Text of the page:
The Camera is a beautiful 7-minute-long short film by amateur filmmaker Peter Lewis about a solitary girl who finds a creepy mysterious Polaroid camera in an abandoned beach house. It’s the first film Lewis has completed, and was shot using a Canon Rebel 550D T2i (and the Canon 50mm f/1.4 and Tamron 28-200mm) on a budget of $50 during a vacation in Nags Head, North Carolina. Lewis singlehandedly managed all the stages of production, including composing the original score, creating the foley sounds, and editing the film in Final Cut Pro X. If you enjoy this film, be sure to check out Framed, an eerily similar short that was shot with an iPhone 4S.
Photographer Rory White‘s Rorshak Tape Transfer Series might look like some kind of surreal digital art, but the images were actually created without Photoshop. White shot portraits of his subjects, printed them out, and invited the subjects to paint, tear, and alter the prints. He then covered the image with packing tape, dropped it in hot water, and peeled off the paper on the back (like a Polaroid emulsion transfer). The semi-transparent image would then be hung from a stand, and the subject rephotographed while standing behind it. Read more…
In February 2008, Polaroid announced that it was ceasing production of instant film. ‘TIME ZERO’ is a documentary that tells the story of the last year of Polaroid film in three acts. Act I introduces the magic of Polaroid through the perspective of Polaroid artists and former employees of the corporation. Act II begins with the discontinuation of instant film and covers the grass-roots movement to keep it alive. Act III centers on ‘The Impossible Project’ and follows their against-the-odds effort to reinvent instant film.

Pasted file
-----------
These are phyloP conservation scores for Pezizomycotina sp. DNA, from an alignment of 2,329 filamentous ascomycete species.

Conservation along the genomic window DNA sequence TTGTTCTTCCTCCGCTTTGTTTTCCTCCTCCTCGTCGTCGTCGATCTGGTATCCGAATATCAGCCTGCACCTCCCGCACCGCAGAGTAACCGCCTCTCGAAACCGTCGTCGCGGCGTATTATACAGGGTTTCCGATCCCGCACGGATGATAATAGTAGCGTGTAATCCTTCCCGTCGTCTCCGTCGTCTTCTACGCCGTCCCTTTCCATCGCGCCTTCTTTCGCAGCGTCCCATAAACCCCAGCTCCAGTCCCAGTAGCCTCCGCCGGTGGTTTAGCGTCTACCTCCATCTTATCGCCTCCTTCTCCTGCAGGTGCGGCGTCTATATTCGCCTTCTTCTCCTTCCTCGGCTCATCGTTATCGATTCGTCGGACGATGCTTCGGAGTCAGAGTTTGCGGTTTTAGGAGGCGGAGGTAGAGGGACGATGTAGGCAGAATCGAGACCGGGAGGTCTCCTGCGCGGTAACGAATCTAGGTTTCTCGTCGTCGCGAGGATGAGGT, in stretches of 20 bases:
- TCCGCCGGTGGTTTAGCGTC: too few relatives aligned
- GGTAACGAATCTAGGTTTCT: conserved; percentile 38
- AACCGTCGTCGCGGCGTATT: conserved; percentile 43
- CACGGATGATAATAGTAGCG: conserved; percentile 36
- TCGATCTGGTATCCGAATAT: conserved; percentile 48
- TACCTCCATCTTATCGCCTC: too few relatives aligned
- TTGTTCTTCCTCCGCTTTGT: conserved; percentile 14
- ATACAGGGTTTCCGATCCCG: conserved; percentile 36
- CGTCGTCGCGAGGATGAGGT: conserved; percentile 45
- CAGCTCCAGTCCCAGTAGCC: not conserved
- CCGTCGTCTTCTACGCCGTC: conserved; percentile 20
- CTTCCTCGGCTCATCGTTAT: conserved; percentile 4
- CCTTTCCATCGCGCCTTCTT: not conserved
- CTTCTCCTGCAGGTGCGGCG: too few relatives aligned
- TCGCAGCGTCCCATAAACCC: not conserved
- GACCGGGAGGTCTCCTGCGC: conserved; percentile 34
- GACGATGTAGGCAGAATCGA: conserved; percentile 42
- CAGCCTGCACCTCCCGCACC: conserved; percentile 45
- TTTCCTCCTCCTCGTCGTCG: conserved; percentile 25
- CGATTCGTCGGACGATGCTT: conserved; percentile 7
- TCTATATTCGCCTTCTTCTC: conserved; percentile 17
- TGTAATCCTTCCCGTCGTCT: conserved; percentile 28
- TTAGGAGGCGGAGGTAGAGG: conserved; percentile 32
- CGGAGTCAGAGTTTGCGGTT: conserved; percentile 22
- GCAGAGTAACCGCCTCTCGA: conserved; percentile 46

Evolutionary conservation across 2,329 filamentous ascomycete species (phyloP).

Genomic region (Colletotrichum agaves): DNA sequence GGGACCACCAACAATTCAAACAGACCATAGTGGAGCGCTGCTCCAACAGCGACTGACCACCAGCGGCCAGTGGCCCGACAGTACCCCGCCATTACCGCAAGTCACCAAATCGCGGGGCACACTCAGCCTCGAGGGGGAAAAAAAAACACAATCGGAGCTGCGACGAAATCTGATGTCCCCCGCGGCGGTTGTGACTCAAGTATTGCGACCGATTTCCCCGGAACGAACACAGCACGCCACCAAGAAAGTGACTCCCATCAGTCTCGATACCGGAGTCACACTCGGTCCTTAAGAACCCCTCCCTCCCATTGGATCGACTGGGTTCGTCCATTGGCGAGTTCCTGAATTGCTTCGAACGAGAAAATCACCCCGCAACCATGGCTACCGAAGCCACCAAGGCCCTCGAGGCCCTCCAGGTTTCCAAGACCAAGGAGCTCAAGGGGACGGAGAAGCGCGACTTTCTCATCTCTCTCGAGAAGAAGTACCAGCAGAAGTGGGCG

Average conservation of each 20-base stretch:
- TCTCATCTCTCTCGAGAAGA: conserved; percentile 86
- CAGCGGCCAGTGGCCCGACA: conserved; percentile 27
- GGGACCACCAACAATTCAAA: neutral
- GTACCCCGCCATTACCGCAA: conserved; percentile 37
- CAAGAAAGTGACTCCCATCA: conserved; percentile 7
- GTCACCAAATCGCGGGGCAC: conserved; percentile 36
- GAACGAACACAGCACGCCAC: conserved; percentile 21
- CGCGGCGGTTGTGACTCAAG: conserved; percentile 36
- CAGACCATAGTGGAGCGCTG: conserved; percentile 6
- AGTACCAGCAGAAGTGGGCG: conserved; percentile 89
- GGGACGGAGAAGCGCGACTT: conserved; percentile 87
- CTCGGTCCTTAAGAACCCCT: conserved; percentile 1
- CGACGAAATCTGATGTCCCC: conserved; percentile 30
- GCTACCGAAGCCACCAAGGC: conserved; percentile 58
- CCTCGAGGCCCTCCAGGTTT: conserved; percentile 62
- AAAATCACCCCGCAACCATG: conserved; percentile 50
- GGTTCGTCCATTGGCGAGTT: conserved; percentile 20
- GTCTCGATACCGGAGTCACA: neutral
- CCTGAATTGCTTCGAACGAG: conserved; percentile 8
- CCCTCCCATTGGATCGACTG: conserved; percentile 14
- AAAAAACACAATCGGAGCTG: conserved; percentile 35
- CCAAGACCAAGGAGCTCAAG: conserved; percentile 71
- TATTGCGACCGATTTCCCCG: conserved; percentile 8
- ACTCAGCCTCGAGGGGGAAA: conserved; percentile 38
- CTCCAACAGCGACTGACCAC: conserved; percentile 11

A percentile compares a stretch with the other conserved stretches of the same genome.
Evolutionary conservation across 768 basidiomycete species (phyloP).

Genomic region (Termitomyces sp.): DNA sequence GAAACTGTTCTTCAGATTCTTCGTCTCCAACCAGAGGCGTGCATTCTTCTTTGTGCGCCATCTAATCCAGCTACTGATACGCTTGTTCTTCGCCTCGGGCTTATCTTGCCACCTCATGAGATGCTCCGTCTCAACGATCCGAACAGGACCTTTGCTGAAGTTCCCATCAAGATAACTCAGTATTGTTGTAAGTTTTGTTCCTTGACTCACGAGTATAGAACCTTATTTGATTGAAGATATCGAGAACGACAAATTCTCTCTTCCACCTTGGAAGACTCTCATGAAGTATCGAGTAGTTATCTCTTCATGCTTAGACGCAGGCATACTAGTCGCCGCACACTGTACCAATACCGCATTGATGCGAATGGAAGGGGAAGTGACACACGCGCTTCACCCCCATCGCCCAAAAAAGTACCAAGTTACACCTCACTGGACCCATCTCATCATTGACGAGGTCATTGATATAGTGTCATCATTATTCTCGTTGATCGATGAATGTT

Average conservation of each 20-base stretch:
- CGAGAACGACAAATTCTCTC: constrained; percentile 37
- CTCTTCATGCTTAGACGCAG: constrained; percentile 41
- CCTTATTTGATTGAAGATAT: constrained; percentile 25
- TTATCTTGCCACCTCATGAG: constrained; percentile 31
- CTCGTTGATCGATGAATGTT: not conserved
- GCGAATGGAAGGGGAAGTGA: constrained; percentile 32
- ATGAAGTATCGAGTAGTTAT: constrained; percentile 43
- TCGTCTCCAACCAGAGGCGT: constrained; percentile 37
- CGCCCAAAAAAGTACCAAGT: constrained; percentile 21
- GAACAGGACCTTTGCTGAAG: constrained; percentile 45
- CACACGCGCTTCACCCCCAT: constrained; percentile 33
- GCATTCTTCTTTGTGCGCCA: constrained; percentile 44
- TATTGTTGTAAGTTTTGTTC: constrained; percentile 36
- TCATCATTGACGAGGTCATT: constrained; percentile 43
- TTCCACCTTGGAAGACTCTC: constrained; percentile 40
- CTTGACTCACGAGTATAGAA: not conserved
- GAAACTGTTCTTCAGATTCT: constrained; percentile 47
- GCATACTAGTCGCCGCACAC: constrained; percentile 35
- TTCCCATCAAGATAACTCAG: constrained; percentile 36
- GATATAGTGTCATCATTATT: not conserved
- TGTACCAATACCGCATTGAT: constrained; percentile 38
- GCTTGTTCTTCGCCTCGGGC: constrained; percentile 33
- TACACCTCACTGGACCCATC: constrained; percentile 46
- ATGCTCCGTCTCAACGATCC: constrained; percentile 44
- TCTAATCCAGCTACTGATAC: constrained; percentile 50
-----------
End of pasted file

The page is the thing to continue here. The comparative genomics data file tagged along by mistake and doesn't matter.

The film was created by Polaroid enthusiast Grant Hamilton, and will premier on April 28 at the Independent Film Festival in Somerville, MA — three miles away from Polaroid’s former headquarters.
After reading about the Wakhan Corridor in the New York Times, French photographers Fabrice Nadjari and Cedric Houin decided to visit the remote region in Afghanistan in the summer of 2011, walking for 24 days through a 140 mile stretch. Their project, titled “Traces of Time”, involved capturing instant photos of the villagers they met:
When [Nadjari and Houin] arrived in the first village, they found that even photographs, which freeze time, worked differently. The portraits they took with Polaroid cameras developed oddly, and degraded rapidly, because of the high altitude and harsh conditions. But this made them no less valuable to their subjects, many of whom had never seen a photograph. Some had never seen an outsider.
The local Afghans marveled at the fragile images and lined up to have their photos taken.
“There was something extremely precious in the way they were holding the image, in the way they wanted to get it as soon as it got out of the camera,” Mr. Nadjari said. “It was both the gift and the interaction.” [#]